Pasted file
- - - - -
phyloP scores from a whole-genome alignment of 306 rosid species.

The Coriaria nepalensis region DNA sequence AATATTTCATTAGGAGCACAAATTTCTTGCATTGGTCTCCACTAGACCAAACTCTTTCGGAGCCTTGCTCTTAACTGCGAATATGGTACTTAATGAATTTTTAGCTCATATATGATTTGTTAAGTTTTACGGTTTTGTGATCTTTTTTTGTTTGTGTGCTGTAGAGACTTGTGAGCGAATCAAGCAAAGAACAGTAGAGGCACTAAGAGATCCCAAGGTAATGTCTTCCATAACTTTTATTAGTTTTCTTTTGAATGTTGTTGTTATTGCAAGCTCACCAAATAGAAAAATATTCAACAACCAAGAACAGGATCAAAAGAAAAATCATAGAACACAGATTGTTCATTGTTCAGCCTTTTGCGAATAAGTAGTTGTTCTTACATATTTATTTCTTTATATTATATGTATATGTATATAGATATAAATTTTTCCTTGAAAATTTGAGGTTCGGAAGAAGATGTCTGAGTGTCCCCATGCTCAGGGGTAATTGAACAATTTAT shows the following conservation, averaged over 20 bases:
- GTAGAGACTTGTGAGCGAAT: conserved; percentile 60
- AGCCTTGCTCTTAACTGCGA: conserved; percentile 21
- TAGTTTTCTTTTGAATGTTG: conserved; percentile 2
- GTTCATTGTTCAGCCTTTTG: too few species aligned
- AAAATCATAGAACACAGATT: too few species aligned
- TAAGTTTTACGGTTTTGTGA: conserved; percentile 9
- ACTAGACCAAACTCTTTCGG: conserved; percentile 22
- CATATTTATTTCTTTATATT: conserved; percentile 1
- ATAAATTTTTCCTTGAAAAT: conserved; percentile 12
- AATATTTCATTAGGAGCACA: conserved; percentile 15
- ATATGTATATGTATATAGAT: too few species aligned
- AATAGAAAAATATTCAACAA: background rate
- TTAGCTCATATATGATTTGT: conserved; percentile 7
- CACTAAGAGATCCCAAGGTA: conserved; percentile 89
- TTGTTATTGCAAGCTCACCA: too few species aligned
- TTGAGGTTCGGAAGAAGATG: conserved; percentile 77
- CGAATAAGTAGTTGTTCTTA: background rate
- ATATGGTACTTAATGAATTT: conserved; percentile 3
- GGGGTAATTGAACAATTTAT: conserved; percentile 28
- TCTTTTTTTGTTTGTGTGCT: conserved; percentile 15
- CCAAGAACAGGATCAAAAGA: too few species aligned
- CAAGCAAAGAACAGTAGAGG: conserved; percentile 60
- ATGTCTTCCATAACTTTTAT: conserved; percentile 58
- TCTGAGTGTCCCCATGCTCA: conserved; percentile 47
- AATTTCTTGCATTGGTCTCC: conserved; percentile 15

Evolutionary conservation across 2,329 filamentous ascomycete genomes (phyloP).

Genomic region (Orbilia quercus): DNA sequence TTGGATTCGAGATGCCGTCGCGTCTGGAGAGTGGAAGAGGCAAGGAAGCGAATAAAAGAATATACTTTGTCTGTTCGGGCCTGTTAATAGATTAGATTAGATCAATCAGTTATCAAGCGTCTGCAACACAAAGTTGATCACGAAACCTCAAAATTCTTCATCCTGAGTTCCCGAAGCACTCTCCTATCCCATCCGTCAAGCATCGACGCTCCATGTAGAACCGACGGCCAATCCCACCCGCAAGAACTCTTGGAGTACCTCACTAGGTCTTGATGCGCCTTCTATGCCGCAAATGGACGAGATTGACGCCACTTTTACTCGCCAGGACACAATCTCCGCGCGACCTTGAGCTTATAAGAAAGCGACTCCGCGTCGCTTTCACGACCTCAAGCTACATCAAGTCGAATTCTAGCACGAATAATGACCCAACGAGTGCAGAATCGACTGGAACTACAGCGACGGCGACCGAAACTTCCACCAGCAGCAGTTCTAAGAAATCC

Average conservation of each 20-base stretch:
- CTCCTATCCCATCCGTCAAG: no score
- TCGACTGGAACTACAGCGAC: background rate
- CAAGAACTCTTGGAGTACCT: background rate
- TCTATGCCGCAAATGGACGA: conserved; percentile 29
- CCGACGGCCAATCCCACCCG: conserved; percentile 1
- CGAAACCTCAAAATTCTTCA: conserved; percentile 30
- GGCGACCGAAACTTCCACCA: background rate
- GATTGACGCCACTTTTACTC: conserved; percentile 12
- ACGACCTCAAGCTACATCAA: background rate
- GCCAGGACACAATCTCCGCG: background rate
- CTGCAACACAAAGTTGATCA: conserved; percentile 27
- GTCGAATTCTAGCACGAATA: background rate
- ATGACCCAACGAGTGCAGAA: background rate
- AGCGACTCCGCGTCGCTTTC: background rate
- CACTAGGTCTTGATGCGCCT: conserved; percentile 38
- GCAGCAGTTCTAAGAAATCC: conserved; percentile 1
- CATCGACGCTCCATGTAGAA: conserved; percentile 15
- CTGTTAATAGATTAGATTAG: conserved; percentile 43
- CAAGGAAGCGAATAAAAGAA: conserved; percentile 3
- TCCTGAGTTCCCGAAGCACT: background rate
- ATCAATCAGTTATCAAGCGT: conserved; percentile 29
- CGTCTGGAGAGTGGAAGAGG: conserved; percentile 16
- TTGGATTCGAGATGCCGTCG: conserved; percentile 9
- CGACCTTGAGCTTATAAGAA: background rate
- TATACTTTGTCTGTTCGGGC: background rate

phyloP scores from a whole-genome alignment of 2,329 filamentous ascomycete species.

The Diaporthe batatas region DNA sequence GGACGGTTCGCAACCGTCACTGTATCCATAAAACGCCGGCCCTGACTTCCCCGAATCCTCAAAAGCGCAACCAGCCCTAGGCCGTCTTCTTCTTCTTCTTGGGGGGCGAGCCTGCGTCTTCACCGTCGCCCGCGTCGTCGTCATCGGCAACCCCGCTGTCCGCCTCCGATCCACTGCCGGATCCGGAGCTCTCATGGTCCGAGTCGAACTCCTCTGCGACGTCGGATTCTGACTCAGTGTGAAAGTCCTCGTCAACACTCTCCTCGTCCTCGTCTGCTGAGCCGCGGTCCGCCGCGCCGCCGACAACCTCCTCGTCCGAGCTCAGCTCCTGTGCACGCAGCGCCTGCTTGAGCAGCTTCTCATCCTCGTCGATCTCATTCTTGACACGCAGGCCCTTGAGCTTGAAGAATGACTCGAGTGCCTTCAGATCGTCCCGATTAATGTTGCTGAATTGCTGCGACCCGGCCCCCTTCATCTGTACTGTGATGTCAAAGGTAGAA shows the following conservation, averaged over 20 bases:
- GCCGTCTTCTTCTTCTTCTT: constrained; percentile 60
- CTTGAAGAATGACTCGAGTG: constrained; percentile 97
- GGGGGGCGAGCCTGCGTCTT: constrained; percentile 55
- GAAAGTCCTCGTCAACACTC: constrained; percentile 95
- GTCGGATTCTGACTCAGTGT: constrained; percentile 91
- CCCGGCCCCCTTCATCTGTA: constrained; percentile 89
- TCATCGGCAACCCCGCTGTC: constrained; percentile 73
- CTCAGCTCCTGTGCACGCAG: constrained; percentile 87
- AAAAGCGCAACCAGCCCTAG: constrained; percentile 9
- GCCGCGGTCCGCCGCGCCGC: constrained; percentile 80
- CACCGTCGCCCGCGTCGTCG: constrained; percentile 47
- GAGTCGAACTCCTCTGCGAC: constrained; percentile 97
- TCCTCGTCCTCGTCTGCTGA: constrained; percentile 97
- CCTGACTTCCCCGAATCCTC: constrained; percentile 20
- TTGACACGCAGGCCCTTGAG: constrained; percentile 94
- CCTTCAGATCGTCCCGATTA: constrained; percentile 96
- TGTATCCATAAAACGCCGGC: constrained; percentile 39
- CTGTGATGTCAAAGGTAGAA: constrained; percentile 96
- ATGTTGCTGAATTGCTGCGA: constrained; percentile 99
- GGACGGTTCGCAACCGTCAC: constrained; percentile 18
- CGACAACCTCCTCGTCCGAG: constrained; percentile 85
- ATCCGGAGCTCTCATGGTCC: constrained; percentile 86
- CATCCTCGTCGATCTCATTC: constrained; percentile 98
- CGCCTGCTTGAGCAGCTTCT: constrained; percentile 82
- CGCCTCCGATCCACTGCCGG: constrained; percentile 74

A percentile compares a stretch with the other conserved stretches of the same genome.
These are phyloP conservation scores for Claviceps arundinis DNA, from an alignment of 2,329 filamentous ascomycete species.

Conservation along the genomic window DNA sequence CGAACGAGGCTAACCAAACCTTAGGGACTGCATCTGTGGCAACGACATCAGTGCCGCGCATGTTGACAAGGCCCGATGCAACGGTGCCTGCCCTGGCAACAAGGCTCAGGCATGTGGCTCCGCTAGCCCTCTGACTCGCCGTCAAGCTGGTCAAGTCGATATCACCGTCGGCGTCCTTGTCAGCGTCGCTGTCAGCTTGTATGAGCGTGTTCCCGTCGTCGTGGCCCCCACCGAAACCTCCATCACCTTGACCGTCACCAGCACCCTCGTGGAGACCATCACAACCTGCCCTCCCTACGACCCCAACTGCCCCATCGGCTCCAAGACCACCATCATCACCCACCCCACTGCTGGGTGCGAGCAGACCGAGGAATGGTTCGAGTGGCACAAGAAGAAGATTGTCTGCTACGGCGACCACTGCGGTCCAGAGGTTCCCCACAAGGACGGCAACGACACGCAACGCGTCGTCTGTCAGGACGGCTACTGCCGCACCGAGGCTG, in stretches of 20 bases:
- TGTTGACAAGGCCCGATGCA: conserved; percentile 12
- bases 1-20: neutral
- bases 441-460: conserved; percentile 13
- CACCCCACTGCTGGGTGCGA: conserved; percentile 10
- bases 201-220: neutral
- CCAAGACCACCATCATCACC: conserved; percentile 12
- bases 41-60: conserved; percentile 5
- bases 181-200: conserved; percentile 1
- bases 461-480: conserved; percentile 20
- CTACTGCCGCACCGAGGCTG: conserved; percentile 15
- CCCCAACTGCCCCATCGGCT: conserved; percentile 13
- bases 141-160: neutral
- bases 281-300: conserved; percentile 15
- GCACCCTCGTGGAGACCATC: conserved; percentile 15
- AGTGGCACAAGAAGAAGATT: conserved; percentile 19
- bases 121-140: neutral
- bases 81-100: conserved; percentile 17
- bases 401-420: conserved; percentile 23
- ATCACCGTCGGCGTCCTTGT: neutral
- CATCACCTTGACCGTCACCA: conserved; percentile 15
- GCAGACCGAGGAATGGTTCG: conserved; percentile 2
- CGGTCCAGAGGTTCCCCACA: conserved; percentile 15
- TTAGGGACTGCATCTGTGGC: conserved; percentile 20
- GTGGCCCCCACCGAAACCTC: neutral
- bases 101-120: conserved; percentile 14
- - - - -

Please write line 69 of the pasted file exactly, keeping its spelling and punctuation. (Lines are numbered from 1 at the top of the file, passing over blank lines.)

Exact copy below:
- GAGTCGAACTCCTCTGCGAC: constrained; percentile 97